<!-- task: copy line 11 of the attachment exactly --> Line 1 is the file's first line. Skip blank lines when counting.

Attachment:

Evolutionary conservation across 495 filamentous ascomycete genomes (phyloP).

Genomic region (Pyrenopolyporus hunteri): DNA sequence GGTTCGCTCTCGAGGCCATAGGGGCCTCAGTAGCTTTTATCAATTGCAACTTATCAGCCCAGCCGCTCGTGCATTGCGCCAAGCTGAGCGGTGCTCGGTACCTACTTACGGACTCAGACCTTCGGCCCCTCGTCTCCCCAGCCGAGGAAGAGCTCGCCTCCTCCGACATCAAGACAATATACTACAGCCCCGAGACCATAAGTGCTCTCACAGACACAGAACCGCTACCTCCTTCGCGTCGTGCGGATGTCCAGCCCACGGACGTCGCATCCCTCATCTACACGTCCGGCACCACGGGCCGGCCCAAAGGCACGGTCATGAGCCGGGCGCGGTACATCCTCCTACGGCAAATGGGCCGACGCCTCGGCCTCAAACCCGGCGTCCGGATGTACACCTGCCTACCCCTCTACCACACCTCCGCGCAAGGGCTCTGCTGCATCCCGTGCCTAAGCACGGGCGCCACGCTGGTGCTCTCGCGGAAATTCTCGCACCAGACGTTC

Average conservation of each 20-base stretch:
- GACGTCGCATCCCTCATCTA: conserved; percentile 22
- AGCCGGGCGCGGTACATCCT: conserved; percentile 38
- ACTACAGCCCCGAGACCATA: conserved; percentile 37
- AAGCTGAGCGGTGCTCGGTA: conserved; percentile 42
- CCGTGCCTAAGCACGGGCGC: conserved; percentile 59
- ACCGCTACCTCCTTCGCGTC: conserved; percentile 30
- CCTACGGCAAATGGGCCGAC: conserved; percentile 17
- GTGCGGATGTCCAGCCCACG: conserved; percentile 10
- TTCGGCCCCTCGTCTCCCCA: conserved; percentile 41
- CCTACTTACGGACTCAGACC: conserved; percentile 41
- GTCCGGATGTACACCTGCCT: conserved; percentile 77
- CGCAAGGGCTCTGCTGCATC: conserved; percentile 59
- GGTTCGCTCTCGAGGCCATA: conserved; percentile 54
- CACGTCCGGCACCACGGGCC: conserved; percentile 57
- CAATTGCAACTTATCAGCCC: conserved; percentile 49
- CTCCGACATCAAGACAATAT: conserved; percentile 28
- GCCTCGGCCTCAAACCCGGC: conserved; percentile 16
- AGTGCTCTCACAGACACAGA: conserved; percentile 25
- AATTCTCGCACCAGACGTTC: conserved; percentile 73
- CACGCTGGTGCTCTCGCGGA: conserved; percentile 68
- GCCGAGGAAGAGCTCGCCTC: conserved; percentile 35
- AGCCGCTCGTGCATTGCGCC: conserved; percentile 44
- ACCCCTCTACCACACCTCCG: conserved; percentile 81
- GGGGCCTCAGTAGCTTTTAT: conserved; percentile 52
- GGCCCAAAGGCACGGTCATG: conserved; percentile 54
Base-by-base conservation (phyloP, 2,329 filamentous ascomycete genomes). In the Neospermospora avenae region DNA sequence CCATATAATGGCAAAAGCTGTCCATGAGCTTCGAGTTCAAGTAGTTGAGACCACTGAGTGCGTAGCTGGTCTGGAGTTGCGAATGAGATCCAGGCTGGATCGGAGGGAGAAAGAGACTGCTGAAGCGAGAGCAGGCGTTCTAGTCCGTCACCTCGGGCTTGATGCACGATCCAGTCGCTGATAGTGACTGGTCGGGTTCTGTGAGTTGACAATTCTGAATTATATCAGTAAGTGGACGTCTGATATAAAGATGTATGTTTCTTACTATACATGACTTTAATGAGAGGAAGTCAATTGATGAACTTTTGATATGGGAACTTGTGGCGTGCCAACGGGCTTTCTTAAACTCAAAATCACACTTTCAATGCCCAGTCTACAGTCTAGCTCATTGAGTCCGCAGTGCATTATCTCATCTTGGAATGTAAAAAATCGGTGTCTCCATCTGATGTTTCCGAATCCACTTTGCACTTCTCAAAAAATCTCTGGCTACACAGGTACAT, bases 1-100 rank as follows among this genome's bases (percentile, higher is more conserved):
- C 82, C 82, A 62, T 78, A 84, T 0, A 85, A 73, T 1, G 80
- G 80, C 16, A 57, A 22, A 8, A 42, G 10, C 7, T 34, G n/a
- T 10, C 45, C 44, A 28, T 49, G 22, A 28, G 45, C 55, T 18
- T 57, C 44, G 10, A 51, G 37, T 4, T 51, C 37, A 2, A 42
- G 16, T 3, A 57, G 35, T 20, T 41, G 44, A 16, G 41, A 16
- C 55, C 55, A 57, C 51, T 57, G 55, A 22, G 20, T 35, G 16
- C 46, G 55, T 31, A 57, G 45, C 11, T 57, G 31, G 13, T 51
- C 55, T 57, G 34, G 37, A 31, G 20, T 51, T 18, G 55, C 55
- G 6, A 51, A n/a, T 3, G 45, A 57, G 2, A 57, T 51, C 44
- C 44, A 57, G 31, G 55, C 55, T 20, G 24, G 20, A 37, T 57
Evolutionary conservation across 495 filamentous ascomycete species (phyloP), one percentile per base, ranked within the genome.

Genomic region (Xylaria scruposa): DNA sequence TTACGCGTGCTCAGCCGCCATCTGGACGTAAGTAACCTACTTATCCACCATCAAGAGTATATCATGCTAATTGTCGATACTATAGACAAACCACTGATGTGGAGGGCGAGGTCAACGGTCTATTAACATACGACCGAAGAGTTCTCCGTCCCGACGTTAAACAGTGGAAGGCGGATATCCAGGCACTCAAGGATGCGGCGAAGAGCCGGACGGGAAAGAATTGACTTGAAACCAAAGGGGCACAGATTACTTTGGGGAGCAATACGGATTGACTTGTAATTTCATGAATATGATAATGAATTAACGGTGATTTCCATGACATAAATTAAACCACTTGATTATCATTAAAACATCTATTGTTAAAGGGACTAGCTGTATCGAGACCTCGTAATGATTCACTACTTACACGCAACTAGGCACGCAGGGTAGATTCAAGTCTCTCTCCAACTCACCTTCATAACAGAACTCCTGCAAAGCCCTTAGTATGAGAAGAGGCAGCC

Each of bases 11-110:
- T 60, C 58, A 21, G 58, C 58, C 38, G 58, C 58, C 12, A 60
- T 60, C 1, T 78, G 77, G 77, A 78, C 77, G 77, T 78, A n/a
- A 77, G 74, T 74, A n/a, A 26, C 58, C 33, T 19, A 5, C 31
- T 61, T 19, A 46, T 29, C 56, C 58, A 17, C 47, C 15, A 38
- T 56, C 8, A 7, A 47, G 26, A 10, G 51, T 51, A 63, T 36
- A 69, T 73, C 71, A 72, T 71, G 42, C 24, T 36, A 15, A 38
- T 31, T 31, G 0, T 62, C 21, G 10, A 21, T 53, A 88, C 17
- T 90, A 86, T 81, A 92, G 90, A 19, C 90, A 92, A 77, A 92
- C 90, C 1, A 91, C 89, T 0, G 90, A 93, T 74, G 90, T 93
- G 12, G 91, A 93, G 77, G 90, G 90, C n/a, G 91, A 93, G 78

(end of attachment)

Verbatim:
- GTGCGGATGTCCAGCCCACG: conserved; percentile 10